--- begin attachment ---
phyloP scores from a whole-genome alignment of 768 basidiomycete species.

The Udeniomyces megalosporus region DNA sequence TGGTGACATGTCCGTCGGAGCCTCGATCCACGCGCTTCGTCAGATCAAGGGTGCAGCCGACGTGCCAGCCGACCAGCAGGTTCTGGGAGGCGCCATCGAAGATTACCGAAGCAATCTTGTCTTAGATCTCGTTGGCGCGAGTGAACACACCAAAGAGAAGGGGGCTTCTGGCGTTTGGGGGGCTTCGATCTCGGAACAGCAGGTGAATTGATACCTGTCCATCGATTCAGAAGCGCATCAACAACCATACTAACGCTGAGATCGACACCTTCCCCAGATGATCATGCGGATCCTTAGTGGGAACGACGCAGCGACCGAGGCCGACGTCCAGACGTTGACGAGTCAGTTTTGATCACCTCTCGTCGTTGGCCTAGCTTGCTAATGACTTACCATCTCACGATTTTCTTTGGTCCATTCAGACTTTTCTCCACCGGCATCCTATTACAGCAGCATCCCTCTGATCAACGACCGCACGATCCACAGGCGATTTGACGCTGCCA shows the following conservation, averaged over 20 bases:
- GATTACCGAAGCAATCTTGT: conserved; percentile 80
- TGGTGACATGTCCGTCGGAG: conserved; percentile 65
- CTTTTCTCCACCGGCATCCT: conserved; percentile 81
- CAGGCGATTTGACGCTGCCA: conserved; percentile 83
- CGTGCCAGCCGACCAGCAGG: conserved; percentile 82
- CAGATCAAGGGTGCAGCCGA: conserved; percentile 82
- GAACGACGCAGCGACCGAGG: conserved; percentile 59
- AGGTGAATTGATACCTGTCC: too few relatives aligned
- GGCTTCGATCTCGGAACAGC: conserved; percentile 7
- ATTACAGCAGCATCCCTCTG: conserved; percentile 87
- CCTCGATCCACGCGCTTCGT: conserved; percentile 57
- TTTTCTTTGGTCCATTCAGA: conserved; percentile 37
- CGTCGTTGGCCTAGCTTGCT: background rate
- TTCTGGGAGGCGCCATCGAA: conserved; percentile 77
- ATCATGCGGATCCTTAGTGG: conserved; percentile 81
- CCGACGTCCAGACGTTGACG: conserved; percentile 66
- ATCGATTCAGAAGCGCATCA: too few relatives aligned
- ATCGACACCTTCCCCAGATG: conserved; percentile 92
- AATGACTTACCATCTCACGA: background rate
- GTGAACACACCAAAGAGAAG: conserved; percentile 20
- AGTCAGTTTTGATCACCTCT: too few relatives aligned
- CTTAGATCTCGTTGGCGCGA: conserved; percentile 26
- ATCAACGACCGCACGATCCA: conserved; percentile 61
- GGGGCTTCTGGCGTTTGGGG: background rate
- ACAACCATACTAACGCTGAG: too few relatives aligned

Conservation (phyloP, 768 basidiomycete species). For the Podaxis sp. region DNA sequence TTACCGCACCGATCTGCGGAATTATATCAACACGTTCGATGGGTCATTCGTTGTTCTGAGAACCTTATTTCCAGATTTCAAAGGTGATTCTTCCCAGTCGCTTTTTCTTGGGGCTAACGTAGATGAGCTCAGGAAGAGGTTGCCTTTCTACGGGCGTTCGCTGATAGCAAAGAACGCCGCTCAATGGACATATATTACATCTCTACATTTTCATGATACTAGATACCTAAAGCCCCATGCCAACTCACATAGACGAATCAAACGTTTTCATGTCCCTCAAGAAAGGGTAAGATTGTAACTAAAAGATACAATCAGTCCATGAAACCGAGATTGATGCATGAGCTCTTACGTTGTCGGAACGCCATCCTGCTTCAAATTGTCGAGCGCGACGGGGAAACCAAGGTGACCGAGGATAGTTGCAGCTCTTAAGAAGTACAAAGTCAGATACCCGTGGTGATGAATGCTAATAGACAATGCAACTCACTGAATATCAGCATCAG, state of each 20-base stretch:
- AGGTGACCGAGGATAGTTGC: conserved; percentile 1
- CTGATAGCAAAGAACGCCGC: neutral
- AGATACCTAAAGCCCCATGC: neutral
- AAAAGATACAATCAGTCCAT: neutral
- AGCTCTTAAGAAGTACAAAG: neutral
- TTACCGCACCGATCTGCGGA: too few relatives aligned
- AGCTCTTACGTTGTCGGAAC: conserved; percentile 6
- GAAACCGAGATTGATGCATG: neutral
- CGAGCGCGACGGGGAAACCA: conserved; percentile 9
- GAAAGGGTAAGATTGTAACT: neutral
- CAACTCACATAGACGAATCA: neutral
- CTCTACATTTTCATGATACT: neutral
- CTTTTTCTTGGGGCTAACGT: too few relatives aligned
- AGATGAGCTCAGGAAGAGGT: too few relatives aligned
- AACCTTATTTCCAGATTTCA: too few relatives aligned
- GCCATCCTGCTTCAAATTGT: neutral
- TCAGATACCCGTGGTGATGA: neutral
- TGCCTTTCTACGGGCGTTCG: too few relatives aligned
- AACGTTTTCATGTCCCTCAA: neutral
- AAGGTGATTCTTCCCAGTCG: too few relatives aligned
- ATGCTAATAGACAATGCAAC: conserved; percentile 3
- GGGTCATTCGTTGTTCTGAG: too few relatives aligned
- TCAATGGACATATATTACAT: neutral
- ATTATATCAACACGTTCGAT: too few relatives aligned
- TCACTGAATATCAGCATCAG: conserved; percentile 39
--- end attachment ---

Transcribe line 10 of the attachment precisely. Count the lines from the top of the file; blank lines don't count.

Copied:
- AGGTGAATTGATACCTGTCC: too few relatives aligned